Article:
Chicago More than 1 million people voluntarily signed up for the new Medicare drug benefit in the first four weeks of a six-month enrollment period. The Bush Administration on Thursday said the number as of Dec. 13 will bring a total of 21 million or more elderly and disabled Americans who will have insurance coverage for prescription drugs come Jan. 1.
The total includes retirees who have already had drug coverage through their employers or unions, people enrolled in managed-care plans and other arrangements that are receiving enhanced subsidies through the federal Medicare health insurance program for the elderly and disabled.
Momentum behind the Medicare drug plan is critical to the administration as well as the drug plan itself because any form of insurance needs a large number of participants to remain viable. Shares of at least one health insurance company with a large stake in administering Medicare drug coverage soared more than 10 percent on Thursday to a 52-week high.
The administration said it is well on its way to getting a grand total of 28 million to 30 million seniors and disabled people covered under various private and federally subsidized drug plans by the end of 2006. That means the administration needs to add another 7 million to 9 million to reach its goals.
Critics were quick to pounce on the administration's announcement, saying most of the 21 million people already had drug coverage.
But Bush administration officials appeared confident Thursday that they would reach their goal, believing the biggest push will come just before the May 15 deadline for sign-up for the new federal drug benefit, the largest expansion of the Medicare program since its creation. Those eligible began signing up Nov. 15.
"There is a lot of momentum behind strong, early enrollment," said Dr. Mark McClellan, head of the Centers for Medicare & Medicaid Services.
The federal government plans to spend more than $700 billion during the next 10 years to provide drug coverage under Medicare as part of a landmark bill passed by Congress and signed into law two years ago by President Bush.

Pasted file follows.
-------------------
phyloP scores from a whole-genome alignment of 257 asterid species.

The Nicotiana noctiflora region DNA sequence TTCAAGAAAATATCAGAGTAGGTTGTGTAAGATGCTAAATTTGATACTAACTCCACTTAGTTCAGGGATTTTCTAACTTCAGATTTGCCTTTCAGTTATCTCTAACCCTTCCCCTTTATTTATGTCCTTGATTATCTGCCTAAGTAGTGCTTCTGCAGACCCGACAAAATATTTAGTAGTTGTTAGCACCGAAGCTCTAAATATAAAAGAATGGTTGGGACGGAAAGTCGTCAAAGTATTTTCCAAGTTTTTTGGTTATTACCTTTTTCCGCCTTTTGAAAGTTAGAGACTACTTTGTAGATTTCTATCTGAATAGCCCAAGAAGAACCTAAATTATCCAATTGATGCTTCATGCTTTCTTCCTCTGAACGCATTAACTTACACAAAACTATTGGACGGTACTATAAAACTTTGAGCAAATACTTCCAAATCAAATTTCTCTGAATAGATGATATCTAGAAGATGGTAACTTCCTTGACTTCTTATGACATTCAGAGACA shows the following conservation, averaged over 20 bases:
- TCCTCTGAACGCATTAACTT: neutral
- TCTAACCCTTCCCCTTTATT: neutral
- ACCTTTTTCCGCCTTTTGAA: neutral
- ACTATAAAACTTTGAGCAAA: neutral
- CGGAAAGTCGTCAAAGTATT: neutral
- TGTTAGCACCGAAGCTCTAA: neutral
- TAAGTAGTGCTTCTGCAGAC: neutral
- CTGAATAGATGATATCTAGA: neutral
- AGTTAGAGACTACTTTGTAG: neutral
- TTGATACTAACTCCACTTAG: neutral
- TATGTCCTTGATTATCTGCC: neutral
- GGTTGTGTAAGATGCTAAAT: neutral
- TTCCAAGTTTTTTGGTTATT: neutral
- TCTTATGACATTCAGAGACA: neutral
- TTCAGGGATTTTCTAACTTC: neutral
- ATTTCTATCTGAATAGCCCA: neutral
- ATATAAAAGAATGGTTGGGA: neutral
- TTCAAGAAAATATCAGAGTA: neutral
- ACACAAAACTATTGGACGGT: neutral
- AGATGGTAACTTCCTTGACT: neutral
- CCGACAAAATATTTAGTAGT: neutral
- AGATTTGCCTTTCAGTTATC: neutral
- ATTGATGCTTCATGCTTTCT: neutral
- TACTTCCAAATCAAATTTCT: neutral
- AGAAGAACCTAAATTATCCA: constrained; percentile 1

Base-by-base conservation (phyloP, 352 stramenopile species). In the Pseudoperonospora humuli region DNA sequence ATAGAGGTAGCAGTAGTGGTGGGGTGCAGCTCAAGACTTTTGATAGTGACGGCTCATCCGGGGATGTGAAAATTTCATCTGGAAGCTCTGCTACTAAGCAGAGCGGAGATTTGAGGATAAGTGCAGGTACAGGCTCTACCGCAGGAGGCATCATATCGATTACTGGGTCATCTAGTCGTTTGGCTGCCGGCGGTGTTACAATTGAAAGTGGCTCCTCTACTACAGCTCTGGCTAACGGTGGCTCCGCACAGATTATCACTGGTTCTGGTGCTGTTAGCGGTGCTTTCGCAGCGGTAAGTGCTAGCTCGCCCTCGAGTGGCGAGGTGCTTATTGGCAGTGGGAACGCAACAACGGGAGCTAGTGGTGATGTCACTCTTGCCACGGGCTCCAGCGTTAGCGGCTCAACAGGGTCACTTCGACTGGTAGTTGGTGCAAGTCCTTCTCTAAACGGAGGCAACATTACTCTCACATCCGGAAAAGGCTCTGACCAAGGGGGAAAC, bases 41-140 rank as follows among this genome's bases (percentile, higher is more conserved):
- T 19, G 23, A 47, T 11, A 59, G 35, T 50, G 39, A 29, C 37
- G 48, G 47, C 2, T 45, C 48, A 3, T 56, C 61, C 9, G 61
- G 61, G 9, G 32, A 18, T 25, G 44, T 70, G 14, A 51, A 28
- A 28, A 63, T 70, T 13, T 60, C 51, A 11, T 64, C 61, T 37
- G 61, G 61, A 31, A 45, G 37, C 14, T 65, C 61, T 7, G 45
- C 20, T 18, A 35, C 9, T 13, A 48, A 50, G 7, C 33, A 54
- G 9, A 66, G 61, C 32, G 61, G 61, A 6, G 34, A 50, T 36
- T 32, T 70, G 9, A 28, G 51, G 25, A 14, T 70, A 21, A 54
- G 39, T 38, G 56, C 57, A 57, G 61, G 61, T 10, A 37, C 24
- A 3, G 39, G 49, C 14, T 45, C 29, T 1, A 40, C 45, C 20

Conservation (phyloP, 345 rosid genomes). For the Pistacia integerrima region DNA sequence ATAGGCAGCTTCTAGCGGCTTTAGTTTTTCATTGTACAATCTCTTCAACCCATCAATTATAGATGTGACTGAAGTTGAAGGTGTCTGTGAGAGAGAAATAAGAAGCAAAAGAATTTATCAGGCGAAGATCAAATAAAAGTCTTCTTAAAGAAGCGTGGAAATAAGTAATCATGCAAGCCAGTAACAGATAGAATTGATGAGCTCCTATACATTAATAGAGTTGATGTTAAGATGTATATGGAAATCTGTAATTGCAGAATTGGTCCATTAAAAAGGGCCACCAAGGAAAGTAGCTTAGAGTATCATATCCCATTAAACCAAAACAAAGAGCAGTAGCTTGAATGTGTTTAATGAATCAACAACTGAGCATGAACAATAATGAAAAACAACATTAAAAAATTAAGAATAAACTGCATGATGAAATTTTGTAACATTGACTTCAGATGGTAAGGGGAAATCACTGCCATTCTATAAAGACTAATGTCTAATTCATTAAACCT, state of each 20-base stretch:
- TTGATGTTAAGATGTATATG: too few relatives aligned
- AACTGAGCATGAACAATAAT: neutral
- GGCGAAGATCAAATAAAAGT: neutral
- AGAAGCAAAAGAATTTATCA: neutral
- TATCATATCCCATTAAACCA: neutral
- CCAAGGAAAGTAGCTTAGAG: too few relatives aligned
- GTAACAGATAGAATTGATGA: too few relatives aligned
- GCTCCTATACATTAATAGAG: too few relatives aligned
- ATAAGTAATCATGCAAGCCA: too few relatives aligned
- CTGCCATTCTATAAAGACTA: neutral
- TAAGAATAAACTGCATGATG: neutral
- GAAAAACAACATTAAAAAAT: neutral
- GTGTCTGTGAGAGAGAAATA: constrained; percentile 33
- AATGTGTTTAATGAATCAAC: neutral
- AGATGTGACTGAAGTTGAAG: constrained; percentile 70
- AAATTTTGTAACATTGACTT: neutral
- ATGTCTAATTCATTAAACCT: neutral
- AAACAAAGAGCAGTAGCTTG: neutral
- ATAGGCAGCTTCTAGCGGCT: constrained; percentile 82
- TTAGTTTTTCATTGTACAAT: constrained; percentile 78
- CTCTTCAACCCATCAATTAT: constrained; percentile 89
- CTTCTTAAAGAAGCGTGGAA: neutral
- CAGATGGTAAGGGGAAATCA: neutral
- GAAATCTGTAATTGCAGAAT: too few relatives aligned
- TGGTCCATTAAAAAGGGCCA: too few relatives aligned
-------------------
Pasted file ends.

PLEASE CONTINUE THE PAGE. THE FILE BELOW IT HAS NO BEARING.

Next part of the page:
The federally funded plan is designed to be administered by private companies. That aspect has been the most controversial because dozens of private plans are marketing products to seniors who have been vocal about being overwhelmed and confused.
Robert Hayes, president of the consumer group Medicare Rights Center, said seniors have been "offered a subsidized industry of profit-making insurance plans hawking incomprehensible benefit packages."
Furthermore, critics said the release showing more than 21 million people will have drug coverage is misleading.
"Almost all of them already had drug coverage through their employers, the Veterans Administration, Medicaid (health insurance program for the poor) or a Medicare HMO," said U.S. Rep. Jan Schakowsky, D-Ill., who is pushing legislation that would give seniors more time to pick a drug plan.
"Only 1 million beneficiaries were able to navigate through the dozens and dozens of confusing plans and actually purchased coverage on their own," she added. "The CMS numbers show that half of all beneficiaries still have these difficult choices before them."
Still, administration officials say most of the additional 1 million seniors are people who did not have drug coverage in the past.